“These [marijuana] companies need the same type of support as any other company does, be it sales, marketing, social media … almost anyone can find a home in this industry if they’re willing to put in the time and the effort,” says Muret.
So while you may not be ready to hang up your suit, move to Colorado and become a weed farmer just yet, why not work out whether your existing skills could help different businesses working within the booming weed company remotely.
Focus on your own business model, and service or product, and then try to assess the demand in states where use has been decriminalized. If you see that there is a lot of competition from companies based in legalized states, then maybe it’s better to look for other options. However, if you see a space which you could fill, then assess whether it’s feasible to do this role remotely, or whether you would need to register an entity within the same state.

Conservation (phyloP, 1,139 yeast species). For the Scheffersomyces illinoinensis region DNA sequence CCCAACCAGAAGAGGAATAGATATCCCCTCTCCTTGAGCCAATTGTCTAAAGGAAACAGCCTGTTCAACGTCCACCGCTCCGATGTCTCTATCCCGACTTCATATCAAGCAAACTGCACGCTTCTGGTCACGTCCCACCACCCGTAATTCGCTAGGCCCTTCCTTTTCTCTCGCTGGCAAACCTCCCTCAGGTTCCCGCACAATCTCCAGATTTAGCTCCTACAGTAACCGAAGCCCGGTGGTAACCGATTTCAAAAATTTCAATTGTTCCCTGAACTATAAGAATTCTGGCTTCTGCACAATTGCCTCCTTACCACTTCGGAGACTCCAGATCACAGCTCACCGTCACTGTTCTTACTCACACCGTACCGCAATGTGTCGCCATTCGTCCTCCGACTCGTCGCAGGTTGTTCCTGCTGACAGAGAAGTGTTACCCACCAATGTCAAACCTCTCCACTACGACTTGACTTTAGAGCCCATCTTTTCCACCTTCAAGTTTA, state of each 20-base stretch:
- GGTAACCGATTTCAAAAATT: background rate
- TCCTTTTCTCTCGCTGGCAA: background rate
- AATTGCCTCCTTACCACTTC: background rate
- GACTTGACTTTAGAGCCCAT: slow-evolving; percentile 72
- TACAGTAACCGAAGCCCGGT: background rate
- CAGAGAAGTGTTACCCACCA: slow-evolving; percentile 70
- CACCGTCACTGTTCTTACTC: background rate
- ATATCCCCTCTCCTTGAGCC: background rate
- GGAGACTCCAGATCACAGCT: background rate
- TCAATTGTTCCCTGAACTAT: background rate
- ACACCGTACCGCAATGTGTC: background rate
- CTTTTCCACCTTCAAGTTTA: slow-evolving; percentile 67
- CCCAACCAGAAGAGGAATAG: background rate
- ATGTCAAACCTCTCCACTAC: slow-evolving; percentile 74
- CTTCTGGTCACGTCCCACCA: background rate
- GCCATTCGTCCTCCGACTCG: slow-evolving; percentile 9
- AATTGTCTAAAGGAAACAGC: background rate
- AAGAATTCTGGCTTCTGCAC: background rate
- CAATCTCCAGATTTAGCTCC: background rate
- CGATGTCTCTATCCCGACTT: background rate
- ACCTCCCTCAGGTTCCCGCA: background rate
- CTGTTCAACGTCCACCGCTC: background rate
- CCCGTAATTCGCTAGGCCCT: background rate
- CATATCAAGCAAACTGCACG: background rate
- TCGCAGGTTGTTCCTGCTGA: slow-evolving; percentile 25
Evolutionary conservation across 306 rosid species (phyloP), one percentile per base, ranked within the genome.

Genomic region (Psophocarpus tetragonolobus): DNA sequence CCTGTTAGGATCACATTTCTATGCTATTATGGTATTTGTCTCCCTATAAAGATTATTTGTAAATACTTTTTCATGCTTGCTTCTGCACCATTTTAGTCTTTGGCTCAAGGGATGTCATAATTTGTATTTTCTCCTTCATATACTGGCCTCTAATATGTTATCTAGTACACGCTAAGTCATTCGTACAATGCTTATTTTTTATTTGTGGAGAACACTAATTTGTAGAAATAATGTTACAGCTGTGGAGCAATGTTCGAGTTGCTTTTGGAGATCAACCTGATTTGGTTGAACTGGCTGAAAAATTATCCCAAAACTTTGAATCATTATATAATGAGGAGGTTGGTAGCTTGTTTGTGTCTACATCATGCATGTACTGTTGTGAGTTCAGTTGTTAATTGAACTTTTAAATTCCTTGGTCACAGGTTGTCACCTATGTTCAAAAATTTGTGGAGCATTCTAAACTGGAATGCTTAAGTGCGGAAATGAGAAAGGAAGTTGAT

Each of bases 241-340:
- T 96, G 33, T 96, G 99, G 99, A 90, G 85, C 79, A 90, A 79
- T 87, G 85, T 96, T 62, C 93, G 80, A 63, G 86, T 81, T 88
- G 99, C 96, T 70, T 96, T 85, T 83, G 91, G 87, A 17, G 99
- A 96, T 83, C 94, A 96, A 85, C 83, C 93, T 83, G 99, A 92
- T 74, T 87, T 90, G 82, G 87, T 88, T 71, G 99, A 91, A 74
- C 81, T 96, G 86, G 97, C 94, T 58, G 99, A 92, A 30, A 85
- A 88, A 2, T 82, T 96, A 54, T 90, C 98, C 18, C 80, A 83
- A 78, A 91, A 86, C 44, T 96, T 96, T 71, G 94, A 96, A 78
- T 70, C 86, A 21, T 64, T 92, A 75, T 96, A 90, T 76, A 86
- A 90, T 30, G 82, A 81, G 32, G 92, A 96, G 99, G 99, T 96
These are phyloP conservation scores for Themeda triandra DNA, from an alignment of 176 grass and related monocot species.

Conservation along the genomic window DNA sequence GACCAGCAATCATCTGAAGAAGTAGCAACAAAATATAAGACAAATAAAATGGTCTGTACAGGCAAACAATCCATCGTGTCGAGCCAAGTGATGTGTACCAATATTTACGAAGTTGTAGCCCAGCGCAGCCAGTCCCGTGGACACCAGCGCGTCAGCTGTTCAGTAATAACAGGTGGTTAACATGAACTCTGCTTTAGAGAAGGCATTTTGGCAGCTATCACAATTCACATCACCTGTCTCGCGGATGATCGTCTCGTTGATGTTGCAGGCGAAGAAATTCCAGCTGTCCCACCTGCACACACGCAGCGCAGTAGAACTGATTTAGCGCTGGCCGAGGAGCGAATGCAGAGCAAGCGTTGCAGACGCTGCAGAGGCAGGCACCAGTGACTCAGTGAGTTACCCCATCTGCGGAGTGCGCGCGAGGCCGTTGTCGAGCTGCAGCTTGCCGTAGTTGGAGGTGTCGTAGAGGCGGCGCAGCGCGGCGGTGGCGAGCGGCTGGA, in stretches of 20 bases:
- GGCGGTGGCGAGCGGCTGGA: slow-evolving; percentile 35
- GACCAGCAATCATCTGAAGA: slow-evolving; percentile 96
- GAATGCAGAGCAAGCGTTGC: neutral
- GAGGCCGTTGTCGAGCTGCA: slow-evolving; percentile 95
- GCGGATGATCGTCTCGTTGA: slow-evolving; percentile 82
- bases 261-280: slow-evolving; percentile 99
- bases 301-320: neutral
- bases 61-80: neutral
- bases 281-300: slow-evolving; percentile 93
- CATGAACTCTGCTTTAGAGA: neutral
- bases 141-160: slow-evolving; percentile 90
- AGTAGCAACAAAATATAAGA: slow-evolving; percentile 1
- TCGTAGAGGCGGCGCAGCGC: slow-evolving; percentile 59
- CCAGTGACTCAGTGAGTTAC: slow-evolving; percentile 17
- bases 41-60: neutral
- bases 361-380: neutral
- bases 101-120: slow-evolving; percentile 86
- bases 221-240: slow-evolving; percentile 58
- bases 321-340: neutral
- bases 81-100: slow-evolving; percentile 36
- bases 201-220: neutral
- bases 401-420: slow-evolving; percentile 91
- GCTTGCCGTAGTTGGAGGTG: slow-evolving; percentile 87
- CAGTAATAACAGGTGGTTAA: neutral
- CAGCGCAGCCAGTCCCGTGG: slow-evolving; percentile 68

Even if your profession is not linked directly to the marijuana industry, there are plenty of satellite industries on which you could capitalize. For example, if you work organizing events and conferences, in catering, lighting, or interior design, cannabis conferences are booming both in legalized states and outside.
Even in Texas, where no form of marijuana is legalised and there are still harsh penalties for personal use, the state is home to the Southwest Cannabis Conference and Expo in Fort Worth which brings together experts, and interested parties from all over the country.
Breaking into the marijuana industry from afar means thinking outside of the box.
Attend an industry event, and mingle with real experts
If you live in Fort Worth then you are in luck, but if not, then research the biggest marijuana industry events in a state near you and apply for a ticket. What you pay in flights, attendance, and accommodation; you will get back in expert industry knowledge and potential new contacts and partners.